• The notion of the Soul is shattered then and there.

  • Instead of a Soul what actually exists is a problem of suffering, and its cessation.

  • That is the Middle Path implied there.

page-312_The Law of Dependent Arising (Ven. Nanananda)

When both views of existence and non-existence are given up, what remains there, is a question of suffering. The notion of the Soul is shattered then and there. Instead of a Soul what actually exists is a problem of suffering, and its cessation. That is the Middle Path implied there. That means there is only the arising and ceasing or samudaya and vaya, free from the extreme views of existence and non-existence.




  • Soul         /         eternalists         /         nihilists
page-312_The Law of Dependent Arising (Ven. Nanananda)

But what we wish to point out is that sammādiṭṭhi embodies the Middle Path of the Paṭicca Samuppāda. It should be clear that there is no absolute existence or absolute non-existence. Instead, there is an arising and a ceasing dependent on causes and conditions. If at all, what arises is an entire mass of suffering, and what ceases is an entire mass of suffering. Towards the end of the Kaccānagotta Sutta, the Buddha further explains that those who hold and cling to the aforementioned extreme views, thereby conceive an idea of a Soul. The eternalists believe in an eternally present Soul while the nihilists imagine that the body is the Soul. The reason for this is their taking up a rigid stand point, their firm grip on a view.




  • the undirected state (appaṇihita) and the void state with no soul
page-333_The Law of Dependent Arising (Ven. Nanananda)

When you arise from the attainment of cessation – nirodha samāpatti – your attention is focused towards the signless state (animitta), the undirected state (appaṇihita) and the void state with no soul, no continuity (suññata). This is the special message from the Buddha to the world, the significance of which was unknown to the meditators of the time. You could remember this mental state as Vimokkha.




  • Soul         /         eternalists … Bhava tanha         /         nihilists … Vibhava tanha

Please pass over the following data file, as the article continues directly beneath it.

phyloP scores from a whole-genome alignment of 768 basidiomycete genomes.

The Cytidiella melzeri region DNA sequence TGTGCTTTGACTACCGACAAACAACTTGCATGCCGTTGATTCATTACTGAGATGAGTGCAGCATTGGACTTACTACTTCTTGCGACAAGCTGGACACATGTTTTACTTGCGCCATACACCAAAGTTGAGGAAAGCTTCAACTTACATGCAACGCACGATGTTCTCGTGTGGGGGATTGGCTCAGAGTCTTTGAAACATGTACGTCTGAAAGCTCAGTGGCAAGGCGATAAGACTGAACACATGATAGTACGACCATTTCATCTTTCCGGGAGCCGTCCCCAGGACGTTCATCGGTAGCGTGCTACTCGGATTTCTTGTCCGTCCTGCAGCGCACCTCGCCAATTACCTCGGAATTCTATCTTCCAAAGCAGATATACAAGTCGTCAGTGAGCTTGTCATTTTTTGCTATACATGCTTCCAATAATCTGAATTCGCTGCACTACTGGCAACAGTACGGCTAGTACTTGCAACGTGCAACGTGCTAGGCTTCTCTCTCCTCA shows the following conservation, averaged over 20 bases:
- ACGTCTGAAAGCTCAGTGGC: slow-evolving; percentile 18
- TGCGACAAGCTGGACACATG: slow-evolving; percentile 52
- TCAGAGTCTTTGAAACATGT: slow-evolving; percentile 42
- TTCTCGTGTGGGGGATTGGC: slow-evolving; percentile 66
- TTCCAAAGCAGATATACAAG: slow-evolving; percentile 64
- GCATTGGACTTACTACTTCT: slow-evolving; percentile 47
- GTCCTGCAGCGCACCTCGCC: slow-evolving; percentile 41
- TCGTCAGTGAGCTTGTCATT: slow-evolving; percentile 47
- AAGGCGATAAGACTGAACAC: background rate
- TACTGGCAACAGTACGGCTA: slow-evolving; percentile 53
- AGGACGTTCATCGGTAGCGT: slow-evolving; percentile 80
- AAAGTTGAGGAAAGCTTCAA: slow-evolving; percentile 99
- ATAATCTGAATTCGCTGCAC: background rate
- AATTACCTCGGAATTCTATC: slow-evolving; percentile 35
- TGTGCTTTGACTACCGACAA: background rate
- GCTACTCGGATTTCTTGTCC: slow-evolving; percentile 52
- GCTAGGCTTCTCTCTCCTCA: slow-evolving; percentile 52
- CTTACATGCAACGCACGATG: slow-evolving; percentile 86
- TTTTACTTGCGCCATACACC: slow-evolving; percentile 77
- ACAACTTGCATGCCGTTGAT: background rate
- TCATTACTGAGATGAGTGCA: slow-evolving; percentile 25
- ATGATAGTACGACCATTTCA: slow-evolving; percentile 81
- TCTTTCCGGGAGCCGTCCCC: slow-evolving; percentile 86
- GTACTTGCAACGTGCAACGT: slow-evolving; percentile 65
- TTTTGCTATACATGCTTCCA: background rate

page-427_The Law of Dependent Arising (Ven. Nanananda)

Those are the three characteristics of taṇhā. Then come the three types of craving kāma taṇhā, bhava taṇhā and vibhava taṇhā. Kāma taṇhā is craving for the five sense pleasures. Bhava taṇhā is in short, the longing for the Soul to continue forever as the eternalists advocate. Vibhava taṇhā on the other hand is the craving to cease existence as nihilists teach. That is how craving is classified in the Dhammacakkappavattana Sutta.





FROM TOPSY TURVYDOM TO WISDOM


  • Their complacent belief in a permanent Self is shaken by it to such an extent that they are “for the most part, stricken with fear, dread and terror.”
page-12_From Topsy Turvydom to Wisdom (Ven. Nanananda)

The ‘Lion’s Roar’ is a graphic depiction of the impact of the Buddha’s teaching of universal impermanence, on gods and men steeped in delusion. Their complacent belief in a permanent Self is shaken by it to such an extent that they are “for the most part, stricken with fear, dread and terror.” This impressive declaration highlights the unique message a Tathàgata has for the worldlings caught up in the Sa§sâric cycle of births and deaths. It is a clarion call to wake up and see things-as-they-are.




  • All possible views of Self are traceable to the Five Aggregates of Grasping.
page-21_From Topsy Turvydom to Wisdom (Ven. Nanananda)

If one is to rise above that kind of self-deception, one must be prepared to rise above the deception of Self itself.
All possible views of Self are traceable to the Five Aggregates of Grasping. Form, feeling, perception, preparations and consciousness are the five groups which for the sake of grasping are conceived as compact. They are but transient heaps of processes, elusive and delusive by their very nature. There is only a semblance of stability and a conceit of mastery about them.





THE-MAGIC-OF-THE-MIND_REV_4.0


  • This kind of reflection leads one into a jungle of views because one has taken for granted the ‘I’.

  • The two questions of Vacchagotta (S. IV 400f.): ‘Is there a presumptions soul ?’ or ‘Is there no soul ?’ carried the same presumptions born of wrong reflection.

  • As the Buddha, for his part, had no conception of a soul which is but a figment of the worldling’s imagination, he used to negate it only where it was asserted with specific reference to one or the other of the aggregates.

page-36_ The Magic of the Mind (Ven. Nanananda)

In the Sabbasava Sutta (M. I. 8) the Buddha includes these two among the six views which are said to arise in one who wrongly reflects in the following manner: “Was I in the past ? Was I not in the past ? What was I in the past ? How was I in the past? Having been what, what was I in the past ? Shall I be in the future? Shall I not be in the future? What shall I be in the future? How shall I be in the future ? Having been what, what shall I be in the future ?” Or else, he is doubtful in himself about the present, thus: “Am I ? Am I not ? What am I ? How am I ? Whence has this being come ? Whither will it be bound ?”
This kind of reflection leads one into a jungle of views because one has taken for granted the ‘I’. The proper reflection is in terms of the Four Noble Truths, since all that exists and ceases is suffering.